He taught himself basic Java Script and CSS, and he learned the programming language Python after he showed up at a mathematics lab at the University of Washington and offered to volunteer in exchange for high-school credit. “I’m very impulsive, and I don’t like rules.”Day 1 of his record attempt was a fluke.
Only in cases under actual, pending litigation could the police withhold video footage from the people. The first was logistical and financial: Seattle Police were sitting on more than 1.5 million individual dashcam and surveillance videos, or about 300,000 hours and 350 terabytes total.
Before releasing any footage, someone in the department had to review and redact it in accordance with the specific privacy exemptions the state code did have.
The case stemmed from a series of public-records requests by a reporter for the local television station KOMO, Tracy Vedder, who began filing them after the same high-profile incidents that would lead to the consent decree.
She asked for user manuals to the department’s new system of in-car dashboard cameras, then for lists of dashcam recordings, then for some of the recordings themselves.
The process was manual, a painstaking, frame-by-frame ordeal.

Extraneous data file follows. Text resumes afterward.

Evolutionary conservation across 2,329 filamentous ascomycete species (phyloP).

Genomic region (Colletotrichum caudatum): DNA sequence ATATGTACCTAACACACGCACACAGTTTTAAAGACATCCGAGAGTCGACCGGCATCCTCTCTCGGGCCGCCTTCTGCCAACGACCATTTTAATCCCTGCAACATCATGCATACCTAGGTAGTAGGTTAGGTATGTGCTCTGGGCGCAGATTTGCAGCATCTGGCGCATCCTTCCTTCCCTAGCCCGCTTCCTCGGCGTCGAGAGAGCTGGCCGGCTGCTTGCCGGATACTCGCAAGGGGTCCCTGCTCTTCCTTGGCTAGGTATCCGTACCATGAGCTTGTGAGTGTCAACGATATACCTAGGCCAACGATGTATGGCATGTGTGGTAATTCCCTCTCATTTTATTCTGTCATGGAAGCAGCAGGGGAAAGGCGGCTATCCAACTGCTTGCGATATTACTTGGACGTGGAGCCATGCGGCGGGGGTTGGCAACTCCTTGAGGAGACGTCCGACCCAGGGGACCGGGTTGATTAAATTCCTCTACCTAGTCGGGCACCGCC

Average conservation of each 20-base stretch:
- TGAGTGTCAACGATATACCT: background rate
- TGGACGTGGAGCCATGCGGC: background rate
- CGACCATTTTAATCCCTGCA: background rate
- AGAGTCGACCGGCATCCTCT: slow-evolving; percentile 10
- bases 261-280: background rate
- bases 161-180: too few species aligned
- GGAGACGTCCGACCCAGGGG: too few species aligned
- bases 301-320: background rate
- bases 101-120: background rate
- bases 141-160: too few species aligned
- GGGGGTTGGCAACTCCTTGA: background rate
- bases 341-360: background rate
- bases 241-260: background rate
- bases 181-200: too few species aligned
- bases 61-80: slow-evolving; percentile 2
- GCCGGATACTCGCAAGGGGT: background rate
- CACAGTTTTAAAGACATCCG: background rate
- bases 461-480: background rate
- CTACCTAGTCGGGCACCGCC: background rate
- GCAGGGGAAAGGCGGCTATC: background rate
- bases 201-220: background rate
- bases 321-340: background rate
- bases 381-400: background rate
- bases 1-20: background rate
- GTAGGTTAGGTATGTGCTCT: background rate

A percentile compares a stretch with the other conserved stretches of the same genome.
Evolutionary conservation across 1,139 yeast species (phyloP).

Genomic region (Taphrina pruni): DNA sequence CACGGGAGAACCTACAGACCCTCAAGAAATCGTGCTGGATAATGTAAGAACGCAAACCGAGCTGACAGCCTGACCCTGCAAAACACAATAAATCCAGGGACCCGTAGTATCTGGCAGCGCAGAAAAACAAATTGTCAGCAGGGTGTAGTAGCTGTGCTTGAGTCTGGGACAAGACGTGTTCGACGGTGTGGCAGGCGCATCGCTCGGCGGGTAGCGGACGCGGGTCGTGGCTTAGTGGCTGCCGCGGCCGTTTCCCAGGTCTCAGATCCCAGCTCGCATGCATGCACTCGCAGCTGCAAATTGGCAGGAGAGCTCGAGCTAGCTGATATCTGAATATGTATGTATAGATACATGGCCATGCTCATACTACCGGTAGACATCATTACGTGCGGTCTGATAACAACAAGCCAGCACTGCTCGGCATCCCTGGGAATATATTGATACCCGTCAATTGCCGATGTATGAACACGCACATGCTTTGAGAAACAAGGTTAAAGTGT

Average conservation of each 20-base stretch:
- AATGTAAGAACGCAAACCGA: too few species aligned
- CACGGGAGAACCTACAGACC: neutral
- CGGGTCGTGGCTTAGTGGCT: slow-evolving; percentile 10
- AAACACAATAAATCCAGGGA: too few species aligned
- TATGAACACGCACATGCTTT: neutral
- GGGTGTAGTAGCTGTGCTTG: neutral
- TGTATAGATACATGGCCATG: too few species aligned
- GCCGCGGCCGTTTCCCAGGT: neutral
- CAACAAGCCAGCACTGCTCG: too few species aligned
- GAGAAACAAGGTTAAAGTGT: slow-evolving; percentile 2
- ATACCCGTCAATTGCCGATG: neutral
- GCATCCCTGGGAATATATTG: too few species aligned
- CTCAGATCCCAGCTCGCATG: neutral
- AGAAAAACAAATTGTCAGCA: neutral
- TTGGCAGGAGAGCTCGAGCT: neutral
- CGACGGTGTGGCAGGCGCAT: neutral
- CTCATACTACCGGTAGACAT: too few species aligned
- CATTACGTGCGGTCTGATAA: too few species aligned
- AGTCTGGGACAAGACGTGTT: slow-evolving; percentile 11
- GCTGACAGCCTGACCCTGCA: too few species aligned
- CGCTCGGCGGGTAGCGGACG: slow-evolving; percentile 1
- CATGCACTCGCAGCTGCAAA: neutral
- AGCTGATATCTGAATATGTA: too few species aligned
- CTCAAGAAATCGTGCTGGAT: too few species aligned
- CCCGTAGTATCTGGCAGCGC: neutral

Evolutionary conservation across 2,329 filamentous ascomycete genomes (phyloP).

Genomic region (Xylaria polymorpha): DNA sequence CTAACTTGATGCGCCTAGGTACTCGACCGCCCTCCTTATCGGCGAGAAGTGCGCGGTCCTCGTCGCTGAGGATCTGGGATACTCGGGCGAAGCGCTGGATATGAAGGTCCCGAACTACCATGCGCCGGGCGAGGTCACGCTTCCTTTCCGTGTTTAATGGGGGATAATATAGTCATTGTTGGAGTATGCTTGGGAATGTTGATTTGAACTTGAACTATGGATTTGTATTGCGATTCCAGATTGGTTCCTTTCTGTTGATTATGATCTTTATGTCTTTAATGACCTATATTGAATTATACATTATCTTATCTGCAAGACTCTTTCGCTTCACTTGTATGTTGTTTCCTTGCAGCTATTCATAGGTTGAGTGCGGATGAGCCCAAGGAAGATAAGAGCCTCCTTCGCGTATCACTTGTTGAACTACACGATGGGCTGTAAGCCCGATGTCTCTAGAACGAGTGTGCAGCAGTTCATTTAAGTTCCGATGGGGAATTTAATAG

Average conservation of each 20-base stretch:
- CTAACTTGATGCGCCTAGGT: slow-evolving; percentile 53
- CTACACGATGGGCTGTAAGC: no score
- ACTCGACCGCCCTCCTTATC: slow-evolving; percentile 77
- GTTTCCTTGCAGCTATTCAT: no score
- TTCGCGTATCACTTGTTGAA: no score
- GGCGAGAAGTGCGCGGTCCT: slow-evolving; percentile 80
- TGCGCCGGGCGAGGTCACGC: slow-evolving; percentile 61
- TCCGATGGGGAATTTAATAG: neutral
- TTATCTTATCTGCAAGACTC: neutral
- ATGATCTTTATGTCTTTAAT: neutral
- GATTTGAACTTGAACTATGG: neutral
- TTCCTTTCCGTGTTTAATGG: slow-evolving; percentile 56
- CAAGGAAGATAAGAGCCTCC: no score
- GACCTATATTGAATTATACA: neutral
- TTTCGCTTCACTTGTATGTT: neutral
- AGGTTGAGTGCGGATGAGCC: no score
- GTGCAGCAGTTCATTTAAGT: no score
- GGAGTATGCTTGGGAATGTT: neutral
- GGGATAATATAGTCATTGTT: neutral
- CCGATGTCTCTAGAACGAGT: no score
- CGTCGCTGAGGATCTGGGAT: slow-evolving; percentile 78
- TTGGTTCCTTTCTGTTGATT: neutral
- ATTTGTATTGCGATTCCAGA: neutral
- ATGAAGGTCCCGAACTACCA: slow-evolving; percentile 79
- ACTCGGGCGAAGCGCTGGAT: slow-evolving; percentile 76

By one estimate, 169 people would have to work for a year just to fulfill the department’s existing video requests, and the department added 2,000 new video clips daily.Many people think of body cameras as a tool for police accountability, but the primary subject of their surveillance isn’t the police — it’s the public.“I believe in open government, I really do,” Perry told me, “but I don’t think people have really wrapped their heads around all the implications.” If the bodycam pilot was deemed a success, and the city expanded the program to the rest of its 850 front-line officers, all of them now walking surveillance cameras, what then? “I like to think I can walk into a room, take a complex problem and break it down into its component parts,” he says.“This meeting, I walked out thinking: Wow, this is complicated.Dashcam videos were already a concern, but Seattle had also been considering using body cameras.In fact, the Police Department was now preparing a small pilot program involving a dozen officers from a single precinct to test the hardware.This is messy.”In 2011, three years before Wagers joined the department, a 20-year-old programmer named Tim Clemans set the record for consecutive daily visits to Seattle’s Space Needle.“The main reason I go everyday,” he wrote in an online journal documenting his record attempt, “is because on July 7, 2010, I attempted suicide by jumping off a bridge.Washington State agencies cannot deny requests for records because the requester is anonymous or the request is too broad, nor can they deny requests simply in order to protect an individual’s privacy; instead, agencies must redact only the details deemed sensitive under state code — for example, some addresses, sometimes the face of a minor — and disclose the rest.Before the court, Perry had argued that a different law, the state’s Privacy Act, which allows departments to withhold recordings until related criminal or civil cases are resolved, should take precedent and the Seattle Police should be allowed to broadly deny Vedder’s requests until the relevant statute of limitations ran out. As Perry now told Wagers and the officials gathered in the chief’s conference room, Seattle and other departments across the state were operating in a new reality.When the elevator starts its ascent and the city comes into view, the people inside either fall silent or gasp out loud.From the observation deck, you can see mountains in four directions, water in two and, just to the south, a forest of skyscrapers. The lights of the radio towers on adjacent Queen Anne Hill, a seeming stone’s throw away, blink on and off.